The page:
Police raided several premises in the Tuscan town of Lucca early on Thursday and detained team owner Luca Franceschi, former sports director Elso Frediani, pharmacist Andrea Bianchi and ex-trainer Michele Viola for allegedly supplying young riders with doping products.
Altopack was the team associated with the Velo Club Coppi Lunata with which 21-year-old Linas Rumsas competed before his death following a heart attack on May 2nd 2017.
"Since the young man, in the weeks leading up to his death, had obtained excellent placings in particularly tough races, far superior to those obtained in the past, the suspicion immediately arose that the sudden death was due to the use or abuse of unauthorized drugs," police told a press conference.
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Suspicions were reinforced because his father, Lithuanian rider Raimondas Rumsas, along with his mother Edita, had in the past been investigated for trafficking doping substances.
"The investigation has revealed the existence of a real partnership aimed at facilitating doping practices," police said.
Franceschi "recruited the most promising cyclists, motivated them to take drugs and procured doping substances for them, including EPO [erythropoietin] in microdoses".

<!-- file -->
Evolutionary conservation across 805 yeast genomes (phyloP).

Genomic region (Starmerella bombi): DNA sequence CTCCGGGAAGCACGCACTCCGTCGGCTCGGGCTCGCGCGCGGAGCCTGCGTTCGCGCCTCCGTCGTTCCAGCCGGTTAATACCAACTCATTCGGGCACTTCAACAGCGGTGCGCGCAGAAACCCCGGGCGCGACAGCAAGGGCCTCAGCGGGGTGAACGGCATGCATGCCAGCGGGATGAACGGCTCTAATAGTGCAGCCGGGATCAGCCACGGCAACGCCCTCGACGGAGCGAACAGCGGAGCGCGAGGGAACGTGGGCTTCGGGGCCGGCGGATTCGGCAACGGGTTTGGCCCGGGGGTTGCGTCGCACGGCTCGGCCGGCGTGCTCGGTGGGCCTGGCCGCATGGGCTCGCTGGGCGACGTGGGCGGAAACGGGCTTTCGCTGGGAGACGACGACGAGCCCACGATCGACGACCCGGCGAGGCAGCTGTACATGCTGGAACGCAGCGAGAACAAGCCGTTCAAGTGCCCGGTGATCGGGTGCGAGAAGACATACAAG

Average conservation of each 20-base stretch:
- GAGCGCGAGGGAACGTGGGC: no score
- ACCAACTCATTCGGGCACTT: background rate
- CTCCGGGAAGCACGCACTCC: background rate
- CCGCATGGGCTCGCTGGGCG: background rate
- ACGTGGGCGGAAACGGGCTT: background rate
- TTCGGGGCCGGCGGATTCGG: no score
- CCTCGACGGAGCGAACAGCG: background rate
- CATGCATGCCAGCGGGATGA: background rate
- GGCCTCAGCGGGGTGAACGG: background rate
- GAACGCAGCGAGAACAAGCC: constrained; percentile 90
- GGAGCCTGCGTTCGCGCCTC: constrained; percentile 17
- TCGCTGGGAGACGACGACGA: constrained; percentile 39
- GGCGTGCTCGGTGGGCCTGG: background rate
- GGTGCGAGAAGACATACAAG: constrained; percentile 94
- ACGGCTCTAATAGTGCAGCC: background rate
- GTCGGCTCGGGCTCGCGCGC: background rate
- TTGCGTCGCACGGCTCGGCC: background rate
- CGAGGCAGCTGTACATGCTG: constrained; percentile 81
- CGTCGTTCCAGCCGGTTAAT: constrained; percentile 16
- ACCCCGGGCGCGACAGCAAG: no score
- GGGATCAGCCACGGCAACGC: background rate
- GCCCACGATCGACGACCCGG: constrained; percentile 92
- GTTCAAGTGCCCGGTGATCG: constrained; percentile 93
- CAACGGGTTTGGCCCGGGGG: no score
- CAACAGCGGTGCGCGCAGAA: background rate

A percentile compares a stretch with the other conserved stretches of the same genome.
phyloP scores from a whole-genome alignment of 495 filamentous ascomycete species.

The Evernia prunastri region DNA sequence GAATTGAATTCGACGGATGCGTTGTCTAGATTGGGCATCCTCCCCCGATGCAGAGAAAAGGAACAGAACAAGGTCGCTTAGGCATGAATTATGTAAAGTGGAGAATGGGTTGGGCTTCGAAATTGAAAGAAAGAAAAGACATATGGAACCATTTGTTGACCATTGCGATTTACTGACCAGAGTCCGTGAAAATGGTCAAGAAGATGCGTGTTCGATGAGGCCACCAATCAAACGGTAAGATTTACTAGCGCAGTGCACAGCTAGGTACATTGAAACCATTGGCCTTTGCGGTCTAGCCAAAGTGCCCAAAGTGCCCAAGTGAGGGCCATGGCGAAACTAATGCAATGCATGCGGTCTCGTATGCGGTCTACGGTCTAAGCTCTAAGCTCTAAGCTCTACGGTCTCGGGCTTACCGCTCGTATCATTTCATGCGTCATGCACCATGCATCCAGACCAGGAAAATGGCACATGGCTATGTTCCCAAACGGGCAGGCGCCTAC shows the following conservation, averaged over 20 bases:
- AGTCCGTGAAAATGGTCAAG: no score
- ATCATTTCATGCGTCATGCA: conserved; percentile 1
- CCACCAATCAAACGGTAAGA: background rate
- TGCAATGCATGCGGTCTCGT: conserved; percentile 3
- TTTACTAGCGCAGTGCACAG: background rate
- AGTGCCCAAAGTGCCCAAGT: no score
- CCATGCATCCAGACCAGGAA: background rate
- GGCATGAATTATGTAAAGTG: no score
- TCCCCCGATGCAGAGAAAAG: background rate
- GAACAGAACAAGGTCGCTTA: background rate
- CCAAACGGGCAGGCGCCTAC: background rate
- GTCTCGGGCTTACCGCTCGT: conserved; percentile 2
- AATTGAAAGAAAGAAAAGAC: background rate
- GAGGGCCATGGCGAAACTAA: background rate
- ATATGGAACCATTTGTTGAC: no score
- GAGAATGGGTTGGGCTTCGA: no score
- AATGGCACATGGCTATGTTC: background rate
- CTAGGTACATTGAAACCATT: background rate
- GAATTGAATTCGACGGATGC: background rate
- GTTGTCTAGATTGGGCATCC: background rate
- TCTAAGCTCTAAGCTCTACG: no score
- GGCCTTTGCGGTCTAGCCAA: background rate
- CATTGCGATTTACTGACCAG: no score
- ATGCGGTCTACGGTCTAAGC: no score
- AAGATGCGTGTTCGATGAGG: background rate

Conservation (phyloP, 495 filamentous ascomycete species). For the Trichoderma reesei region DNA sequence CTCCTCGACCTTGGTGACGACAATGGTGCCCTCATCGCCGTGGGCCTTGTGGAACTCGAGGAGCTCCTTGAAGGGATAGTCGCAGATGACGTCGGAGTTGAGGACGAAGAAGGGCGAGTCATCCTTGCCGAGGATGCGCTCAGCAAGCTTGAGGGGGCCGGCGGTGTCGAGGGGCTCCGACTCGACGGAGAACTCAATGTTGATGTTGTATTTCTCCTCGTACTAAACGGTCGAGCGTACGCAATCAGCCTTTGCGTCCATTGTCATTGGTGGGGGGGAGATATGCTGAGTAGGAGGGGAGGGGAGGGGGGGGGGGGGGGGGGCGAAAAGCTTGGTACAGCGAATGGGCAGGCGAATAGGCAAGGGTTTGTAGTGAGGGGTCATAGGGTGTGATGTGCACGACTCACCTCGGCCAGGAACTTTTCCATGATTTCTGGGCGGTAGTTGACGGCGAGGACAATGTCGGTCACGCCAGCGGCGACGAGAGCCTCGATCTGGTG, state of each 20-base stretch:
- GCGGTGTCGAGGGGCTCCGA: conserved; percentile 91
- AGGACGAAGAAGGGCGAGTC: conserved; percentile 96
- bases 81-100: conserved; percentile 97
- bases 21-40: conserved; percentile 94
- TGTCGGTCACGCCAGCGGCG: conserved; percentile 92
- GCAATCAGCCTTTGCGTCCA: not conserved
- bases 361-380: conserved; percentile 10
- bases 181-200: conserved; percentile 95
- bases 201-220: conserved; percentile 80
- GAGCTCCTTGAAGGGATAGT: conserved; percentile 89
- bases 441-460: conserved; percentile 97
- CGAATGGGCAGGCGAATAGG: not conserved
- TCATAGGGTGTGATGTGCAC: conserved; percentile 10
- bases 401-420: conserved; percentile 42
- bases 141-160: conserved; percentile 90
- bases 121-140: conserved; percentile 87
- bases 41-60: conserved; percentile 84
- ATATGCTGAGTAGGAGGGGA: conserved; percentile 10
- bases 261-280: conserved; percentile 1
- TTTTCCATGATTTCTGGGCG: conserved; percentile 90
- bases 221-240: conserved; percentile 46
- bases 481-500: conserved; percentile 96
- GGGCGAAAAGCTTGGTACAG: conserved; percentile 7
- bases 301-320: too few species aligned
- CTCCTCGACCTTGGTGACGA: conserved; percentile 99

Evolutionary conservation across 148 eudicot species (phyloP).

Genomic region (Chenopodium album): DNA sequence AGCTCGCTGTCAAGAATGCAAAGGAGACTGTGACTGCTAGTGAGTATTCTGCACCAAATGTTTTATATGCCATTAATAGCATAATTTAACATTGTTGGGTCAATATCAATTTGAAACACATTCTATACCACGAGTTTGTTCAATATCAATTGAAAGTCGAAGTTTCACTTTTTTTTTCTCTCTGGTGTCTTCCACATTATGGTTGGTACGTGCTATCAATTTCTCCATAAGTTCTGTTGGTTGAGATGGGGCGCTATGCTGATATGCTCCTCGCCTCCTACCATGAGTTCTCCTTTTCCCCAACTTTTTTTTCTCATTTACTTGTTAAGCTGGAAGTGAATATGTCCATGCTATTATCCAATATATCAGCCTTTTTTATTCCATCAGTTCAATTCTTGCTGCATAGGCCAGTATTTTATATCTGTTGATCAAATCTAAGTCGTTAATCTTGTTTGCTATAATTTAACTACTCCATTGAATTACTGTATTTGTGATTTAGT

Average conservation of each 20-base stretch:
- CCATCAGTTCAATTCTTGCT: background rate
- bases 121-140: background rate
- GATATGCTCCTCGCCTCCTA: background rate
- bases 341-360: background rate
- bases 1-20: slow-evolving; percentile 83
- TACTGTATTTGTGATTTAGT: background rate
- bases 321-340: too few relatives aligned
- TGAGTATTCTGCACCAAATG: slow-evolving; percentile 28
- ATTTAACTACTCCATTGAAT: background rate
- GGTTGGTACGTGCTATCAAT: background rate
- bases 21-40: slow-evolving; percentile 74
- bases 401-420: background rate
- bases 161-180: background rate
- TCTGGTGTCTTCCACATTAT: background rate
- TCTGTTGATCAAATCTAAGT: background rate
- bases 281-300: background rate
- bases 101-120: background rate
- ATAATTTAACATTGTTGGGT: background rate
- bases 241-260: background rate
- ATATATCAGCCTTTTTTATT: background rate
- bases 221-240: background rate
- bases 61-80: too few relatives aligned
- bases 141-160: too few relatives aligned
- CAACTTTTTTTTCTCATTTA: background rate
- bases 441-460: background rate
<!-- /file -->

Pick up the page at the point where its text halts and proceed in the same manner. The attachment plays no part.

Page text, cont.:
Franceschi's parents are also alleged to have allowed riders inject themselves at their home where doping paraphernalia including syringes, needles and powerful painkillers were found. Twenty-five vials of EPO were also discovered in the fridge at Viola's house.
All were placed under house arrest pending the conclusion of the investigation with a further 17 people being probed.
Police also searched the home of the father of the young deceased cyclist and his older brother, Raimondas Rumsas Junior, also a promising cyclist, who was suspended for four years last month for doping.
Rumsas's parents were at the centre of a doping investigation in 2003 when French customs officers seized a large quantity of doping products in Edita Rumsas's car on the day her husband finished third in the Tour de France.
Rumsas Senior tested positive for EPO at the 2003 Giro d'Italia and was suspended for one year.
Altopack is one of Italy's biggest amateur cycling teams and young athletes are said to have been encouraged to take banned products including EPO, growth hormone and opiate-based painkillers.
Searches were also carried out in other Tuscan towns, and the northern city of Bergamo.
Update, February 14th: The name of the cycling team has been adjusted to reflect Eppela did not have a relationship to the cycling team, other than a sponsorship arrangement which ended in October 2017.